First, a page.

An Investigation of Self-reported Health-related Productivity Loss in Office Workers and Associations With Individual and Work-related Factors Using an Employer's Perspective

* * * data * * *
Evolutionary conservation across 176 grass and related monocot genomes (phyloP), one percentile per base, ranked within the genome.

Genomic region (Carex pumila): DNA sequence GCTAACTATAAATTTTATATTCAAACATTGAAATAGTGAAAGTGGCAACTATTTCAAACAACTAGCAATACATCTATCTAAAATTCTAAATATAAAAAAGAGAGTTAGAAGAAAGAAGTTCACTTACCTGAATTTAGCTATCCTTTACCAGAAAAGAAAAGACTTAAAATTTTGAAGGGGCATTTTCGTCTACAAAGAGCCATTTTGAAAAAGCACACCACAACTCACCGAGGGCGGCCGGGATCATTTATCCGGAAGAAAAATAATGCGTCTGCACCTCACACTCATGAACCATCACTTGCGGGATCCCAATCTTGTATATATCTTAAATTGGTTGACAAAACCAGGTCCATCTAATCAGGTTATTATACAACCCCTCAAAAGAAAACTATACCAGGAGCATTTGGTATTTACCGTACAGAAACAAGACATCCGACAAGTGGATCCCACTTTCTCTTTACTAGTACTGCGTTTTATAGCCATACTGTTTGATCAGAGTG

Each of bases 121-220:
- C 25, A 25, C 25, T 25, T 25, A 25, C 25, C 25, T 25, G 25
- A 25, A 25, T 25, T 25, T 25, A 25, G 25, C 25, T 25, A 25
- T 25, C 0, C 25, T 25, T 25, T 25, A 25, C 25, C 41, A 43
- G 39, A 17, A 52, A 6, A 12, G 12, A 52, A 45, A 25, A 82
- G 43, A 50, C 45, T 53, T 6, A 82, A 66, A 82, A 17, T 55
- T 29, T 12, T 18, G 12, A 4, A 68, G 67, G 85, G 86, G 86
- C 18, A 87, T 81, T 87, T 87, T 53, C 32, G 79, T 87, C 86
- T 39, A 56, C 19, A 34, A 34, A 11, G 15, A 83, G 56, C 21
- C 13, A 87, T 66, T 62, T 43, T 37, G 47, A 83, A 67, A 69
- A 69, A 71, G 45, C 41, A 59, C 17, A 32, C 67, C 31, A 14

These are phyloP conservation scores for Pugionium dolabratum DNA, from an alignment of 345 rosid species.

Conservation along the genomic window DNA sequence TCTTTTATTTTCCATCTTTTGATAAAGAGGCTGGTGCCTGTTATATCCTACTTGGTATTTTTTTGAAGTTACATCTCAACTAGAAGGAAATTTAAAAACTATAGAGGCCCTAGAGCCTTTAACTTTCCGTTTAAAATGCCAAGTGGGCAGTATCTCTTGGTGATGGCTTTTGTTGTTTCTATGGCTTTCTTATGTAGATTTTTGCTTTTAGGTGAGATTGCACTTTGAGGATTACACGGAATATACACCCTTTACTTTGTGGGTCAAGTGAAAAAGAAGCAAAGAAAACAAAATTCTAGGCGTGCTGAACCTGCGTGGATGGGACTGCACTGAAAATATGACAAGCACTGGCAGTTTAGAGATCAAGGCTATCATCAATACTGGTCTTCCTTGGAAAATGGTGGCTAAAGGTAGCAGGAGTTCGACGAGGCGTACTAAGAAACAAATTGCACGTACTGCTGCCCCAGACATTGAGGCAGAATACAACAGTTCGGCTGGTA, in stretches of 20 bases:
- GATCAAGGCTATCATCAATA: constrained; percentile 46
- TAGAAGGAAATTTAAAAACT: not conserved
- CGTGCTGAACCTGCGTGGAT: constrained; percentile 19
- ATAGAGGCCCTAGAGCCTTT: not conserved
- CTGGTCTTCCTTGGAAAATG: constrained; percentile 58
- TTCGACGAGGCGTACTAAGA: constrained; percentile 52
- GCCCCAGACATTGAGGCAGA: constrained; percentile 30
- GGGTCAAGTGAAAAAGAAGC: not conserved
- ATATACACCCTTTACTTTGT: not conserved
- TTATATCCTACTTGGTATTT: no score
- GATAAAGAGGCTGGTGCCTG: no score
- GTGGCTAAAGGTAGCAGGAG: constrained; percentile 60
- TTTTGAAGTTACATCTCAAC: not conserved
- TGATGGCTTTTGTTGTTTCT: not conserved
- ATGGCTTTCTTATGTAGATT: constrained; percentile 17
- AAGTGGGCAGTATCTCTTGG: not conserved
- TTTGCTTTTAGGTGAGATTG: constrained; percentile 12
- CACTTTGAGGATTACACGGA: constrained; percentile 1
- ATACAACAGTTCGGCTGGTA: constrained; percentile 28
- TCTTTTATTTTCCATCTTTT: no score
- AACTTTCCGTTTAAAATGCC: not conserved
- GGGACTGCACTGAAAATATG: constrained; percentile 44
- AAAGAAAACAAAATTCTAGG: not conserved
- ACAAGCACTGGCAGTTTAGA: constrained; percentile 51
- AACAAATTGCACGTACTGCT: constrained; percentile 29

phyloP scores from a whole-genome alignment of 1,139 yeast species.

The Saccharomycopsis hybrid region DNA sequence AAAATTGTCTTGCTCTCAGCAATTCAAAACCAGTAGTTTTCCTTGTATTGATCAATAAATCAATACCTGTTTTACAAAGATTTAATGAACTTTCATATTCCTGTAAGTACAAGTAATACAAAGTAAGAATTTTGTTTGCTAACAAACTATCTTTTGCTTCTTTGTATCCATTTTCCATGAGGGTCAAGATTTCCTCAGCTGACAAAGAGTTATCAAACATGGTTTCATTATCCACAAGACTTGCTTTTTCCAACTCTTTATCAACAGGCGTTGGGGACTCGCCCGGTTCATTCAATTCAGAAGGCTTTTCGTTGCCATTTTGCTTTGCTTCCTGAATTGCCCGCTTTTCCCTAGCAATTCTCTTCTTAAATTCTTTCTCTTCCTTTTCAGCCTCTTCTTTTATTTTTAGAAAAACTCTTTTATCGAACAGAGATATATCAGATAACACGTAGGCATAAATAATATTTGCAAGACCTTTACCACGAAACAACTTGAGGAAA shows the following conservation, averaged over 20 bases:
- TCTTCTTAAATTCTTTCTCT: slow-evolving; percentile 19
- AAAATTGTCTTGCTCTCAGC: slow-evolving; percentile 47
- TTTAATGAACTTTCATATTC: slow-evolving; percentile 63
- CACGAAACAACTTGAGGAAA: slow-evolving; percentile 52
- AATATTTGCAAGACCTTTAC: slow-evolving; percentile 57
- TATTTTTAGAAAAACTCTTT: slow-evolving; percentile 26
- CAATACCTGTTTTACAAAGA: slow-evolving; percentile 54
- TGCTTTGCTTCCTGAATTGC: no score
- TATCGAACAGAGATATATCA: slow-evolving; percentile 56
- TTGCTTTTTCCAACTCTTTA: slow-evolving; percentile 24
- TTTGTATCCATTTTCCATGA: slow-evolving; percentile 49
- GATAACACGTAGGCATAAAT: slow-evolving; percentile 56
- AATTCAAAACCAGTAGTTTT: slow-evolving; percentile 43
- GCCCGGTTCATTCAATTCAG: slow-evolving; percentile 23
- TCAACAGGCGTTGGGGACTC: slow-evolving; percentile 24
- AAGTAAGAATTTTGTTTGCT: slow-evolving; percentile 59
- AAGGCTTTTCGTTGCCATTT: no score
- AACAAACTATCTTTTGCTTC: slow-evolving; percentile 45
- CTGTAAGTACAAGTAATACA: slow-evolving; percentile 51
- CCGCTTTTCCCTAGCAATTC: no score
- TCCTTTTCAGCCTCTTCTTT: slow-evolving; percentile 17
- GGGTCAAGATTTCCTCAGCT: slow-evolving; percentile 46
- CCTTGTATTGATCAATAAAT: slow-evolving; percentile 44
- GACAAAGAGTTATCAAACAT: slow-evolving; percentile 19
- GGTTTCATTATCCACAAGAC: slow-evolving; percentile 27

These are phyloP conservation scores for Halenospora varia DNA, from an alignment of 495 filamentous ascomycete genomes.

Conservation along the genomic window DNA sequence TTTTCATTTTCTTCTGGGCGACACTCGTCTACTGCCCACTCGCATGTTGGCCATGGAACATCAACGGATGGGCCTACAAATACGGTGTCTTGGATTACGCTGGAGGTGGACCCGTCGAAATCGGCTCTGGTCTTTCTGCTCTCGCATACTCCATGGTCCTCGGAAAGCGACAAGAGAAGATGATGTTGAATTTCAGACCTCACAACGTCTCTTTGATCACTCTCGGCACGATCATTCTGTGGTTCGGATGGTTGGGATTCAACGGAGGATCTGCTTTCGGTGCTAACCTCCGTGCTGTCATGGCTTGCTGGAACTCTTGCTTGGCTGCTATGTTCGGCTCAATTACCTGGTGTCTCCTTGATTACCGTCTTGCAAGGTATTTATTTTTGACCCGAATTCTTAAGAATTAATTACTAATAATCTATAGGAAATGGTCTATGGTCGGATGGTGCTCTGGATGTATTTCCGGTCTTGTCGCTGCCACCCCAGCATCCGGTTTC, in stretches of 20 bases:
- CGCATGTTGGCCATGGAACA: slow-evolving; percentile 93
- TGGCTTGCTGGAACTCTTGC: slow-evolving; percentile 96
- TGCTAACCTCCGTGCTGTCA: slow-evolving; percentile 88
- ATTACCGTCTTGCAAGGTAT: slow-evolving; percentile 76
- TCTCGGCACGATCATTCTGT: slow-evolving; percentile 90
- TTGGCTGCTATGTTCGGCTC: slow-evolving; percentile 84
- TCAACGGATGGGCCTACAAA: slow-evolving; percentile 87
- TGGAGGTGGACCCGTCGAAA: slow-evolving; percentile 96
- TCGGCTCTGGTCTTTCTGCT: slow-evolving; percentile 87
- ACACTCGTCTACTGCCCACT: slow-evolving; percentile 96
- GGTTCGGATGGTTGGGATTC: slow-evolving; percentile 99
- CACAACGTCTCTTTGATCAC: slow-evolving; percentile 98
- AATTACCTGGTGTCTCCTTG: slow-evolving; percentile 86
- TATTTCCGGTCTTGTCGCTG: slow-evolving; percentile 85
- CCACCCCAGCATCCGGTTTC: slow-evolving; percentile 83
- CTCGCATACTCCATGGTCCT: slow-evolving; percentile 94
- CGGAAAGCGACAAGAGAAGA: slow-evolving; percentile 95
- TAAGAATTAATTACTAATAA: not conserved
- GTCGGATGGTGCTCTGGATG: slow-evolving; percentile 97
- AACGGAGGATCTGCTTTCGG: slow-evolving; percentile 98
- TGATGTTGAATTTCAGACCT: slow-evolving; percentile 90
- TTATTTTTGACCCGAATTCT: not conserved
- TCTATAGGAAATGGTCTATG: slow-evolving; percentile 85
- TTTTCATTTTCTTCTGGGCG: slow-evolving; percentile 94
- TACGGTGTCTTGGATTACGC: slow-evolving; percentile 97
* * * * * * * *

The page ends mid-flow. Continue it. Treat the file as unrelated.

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Objective: Office workers have a high prevalence of musculoskeletal conditions. This can be a significant economic burden due to health-related productivity loss. Individual and work-related factors related to office worker health-related productivity were investigated. Methods: A survey including the Health and Work Performance Questionnaire, which estimated productivity loss, also recorded individual and work-related factors with potential associations with health-related productivity. Muscle function and workstation ergonomics were examined through physical assessments. Linear models investigated the relationships between these factors and health-related productivity. Results: Significant factors identified were occupational category (0.001<P<0.050), job satisfaction (P<0.001), psychological wellbeing (P=0.031), and musculoskeletal pain (P=0.023). Health-related productivity loss was greater in office workers working as managers, with lower job satisfaction and psychological wellbeing, and those with musculoskeletal pain. Conclusion: Office worker health-related productivity loss is represented by a combination of both individual and work-related factors.
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